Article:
Capitalism Hits Home: Identity Politics, Intersectionality, and Unity

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Welcome to Season 5 of Capitalism Hits Home! In this episode, Dr. Fraad explores identity politics by looking into the many facets of her own identity. 99% of us share an identity as exploited, oppressed people. We have different experiences and extents of exploitation. How can we honor our identities while remaining unified as a human race? Can we reclaim identity politics to include a human identity that connects everyone in order to create a safer, freer, and more inclusive world?

Transcript had been edited for clarity

Hello. This is Dr. Harriet Fraad with Capitalism Hits Home, a podcast from Democracy At Work. The point of this podcast is to show the interpenetrations and inter-moldings of the external world of the economy and politics on the internal world of our own emotions, and on our personal and family relationships.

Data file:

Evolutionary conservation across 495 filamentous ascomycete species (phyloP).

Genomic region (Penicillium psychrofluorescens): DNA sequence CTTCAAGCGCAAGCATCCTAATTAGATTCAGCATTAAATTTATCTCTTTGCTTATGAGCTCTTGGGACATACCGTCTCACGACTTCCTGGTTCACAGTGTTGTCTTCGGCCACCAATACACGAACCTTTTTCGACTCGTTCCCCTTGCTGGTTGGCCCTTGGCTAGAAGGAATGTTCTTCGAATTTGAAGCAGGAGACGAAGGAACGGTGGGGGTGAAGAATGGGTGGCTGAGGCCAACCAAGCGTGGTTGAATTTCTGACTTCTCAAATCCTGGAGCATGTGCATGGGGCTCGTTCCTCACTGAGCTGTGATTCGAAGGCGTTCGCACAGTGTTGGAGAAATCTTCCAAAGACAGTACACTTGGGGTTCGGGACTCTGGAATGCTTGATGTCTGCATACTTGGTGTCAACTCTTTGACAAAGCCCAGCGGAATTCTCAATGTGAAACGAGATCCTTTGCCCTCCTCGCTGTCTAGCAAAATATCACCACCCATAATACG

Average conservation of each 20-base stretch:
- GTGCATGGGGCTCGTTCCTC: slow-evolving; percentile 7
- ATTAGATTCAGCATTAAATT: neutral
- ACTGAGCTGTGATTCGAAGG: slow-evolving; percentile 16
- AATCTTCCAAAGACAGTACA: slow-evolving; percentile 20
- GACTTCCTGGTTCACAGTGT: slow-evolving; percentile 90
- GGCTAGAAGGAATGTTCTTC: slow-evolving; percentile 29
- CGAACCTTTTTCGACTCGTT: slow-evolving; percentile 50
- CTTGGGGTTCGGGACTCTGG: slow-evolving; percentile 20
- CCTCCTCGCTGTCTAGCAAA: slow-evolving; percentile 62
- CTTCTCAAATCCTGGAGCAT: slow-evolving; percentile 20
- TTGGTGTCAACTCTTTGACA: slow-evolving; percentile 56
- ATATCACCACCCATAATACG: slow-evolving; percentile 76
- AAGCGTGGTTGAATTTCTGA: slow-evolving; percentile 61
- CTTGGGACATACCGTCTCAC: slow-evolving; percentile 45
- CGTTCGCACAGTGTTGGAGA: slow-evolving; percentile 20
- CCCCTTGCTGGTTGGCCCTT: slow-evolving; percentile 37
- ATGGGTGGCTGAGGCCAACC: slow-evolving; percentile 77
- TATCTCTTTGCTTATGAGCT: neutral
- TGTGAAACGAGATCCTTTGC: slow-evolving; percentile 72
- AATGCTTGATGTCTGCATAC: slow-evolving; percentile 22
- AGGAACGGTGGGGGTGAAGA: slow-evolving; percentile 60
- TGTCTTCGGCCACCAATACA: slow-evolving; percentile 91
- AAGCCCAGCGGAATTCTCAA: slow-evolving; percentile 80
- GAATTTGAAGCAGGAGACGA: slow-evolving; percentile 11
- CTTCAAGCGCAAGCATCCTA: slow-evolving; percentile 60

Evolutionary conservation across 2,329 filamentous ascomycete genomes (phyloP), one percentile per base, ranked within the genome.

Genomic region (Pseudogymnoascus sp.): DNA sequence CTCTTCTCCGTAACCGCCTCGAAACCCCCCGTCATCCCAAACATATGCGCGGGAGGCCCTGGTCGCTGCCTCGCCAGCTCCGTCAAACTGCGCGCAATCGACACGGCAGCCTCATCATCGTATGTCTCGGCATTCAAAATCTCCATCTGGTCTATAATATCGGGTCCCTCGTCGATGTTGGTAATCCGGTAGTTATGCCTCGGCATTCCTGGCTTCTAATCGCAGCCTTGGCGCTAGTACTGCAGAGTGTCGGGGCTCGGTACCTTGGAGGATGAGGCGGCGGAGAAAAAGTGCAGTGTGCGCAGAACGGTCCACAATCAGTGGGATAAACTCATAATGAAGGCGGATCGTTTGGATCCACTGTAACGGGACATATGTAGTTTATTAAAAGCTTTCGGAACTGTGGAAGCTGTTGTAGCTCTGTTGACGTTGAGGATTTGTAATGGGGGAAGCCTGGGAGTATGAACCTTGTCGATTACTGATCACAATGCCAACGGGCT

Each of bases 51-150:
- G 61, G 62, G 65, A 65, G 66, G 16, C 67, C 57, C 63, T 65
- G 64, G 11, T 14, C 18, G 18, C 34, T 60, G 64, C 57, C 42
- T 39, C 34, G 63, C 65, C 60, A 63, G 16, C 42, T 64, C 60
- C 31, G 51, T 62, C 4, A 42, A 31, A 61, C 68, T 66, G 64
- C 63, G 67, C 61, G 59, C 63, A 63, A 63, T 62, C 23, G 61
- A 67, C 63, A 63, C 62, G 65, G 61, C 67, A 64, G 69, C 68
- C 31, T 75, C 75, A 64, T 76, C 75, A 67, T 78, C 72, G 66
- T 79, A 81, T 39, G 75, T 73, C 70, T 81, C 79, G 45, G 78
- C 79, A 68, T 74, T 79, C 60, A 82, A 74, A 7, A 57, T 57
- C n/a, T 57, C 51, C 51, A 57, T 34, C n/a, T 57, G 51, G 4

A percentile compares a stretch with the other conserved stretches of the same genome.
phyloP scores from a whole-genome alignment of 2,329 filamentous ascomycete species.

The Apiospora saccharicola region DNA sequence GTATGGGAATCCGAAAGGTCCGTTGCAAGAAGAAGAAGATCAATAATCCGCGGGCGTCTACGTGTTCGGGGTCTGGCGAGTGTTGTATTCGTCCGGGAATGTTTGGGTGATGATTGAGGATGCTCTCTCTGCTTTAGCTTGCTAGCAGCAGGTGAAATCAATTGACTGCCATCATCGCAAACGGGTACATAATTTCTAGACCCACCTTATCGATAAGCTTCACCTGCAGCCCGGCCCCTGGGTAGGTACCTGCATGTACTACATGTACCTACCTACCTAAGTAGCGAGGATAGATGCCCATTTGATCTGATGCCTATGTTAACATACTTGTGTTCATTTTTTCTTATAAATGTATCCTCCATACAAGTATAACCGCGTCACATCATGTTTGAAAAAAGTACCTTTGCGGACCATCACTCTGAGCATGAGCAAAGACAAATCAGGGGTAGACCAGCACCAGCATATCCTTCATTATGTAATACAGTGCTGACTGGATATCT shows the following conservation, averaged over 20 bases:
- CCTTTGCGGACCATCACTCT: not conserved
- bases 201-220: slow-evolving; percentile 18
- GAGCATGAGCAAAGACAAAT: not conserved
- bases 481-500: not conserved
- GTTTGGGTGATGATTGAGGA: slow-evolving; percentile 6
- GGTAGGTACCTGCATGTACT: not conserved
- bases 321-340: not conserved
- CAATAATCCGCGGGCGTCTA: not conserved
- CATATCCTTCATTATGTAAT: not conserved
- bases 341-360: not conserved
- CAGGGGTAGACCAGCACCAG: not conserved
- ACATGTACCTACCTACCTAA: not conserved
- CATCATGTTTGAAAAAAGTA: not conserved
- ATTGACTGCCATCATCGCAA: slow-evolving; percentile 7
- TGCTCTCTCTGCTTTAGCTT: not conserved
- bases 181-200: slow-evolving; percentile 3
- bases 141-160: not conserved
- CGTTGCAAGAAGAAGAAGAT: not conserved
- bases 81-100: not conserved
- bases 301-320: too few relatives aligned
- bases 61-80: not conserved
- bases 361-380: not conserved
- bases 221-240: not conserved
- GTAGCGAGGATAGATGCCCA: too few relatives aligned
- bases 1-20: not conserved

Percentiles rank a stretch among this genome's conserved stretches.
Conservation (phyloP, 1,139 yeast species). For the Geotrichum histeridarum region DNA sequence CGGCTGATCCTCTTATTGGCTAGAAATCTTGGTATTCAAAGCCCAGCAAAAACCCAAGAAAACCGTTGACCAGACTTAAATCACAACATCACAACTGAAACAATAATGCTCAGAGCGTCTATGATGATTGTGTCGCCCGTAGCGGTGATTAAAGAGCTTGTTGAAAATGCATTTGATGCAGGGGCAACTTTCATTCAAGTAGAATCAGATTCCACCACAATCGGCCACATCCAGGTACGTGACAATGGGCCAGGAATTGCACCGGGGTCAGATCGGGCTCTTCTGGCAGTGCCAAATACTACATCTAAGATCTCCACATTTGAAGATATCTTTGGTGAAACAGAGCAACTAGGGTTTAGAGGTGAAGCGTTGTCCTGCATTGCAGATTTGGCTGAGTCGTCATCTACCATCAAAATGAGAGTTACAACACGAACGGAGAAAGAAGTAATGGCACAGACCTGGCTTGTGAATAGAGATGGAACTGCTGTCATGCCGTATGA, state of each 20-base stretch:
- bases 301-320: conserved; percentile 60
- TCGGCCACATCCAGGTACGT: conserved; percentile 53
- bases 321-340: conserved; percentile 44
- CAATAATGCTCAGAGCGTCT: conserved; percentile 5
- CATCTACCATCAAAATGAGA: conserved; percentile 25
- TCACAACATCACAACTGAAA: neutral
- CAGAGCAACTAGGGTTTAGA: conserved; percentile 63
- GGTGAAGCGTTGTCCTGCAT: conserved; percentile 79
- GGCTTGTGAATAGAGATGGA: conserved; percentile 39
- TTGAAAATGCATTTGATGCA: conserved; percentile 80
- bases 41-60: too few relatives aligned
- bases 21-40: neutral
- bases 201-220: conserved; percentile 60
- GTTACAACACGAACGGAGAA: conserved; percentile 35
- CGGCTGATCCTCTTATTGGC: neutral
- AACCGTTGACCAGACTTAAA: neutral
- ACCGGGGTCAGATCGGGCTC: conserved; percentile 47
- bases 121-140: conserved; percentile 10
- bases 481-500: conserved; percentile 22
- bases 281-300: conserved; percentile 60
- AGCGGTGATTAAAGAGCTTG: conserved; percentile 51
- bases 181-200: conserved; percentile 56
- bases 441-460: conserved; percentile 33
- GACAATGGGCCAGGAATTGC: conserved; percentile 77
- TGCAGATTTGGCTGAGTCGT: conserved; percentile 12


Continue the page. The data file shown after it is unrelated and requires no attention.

Now when we talk about identity politics, what are we really talking about? What kind of identity? I looked up “identity” in the dictionary, and it said, “It's the fact of being who the person is.” Now, of course, no human being is limited to one identity, which means that the “identity politics” that people usually mean — like a black identity, a trans identity, a female identity, a Latinx identity — is a really reductionist kind of identity. It only reduces a person to one aspect of their complicated life.

When I thought about all the aspects of identity just in one person, I thought of myself. I have an identity as a woman, an identity as a Socialist, an identity as part of this planet and this world, an identity as a New Yorker, an identity as a life partner to my husband, as a mother and a parent, and as a Democratic Socialist that wants to break all the barriers that are totally arbitrary and divide people from one another — whether it’s sexual choice, or race, or ethnicity, or nationality, or class divisions. We're all human beings, and these divisions are arbitrary, and shouldn't obscure the fact that our main identity together is that we're humans. I'm also a connector of people on lots of different levels: on a professional level, as a hypnotherapist and psychotherapist, on a political level, as a podcaster and a person on radio, and also a person who participates in political change. I’ve been a teacher, had an identity as a teacher, in addition. And there are other identities as well, because we all have multiple identities.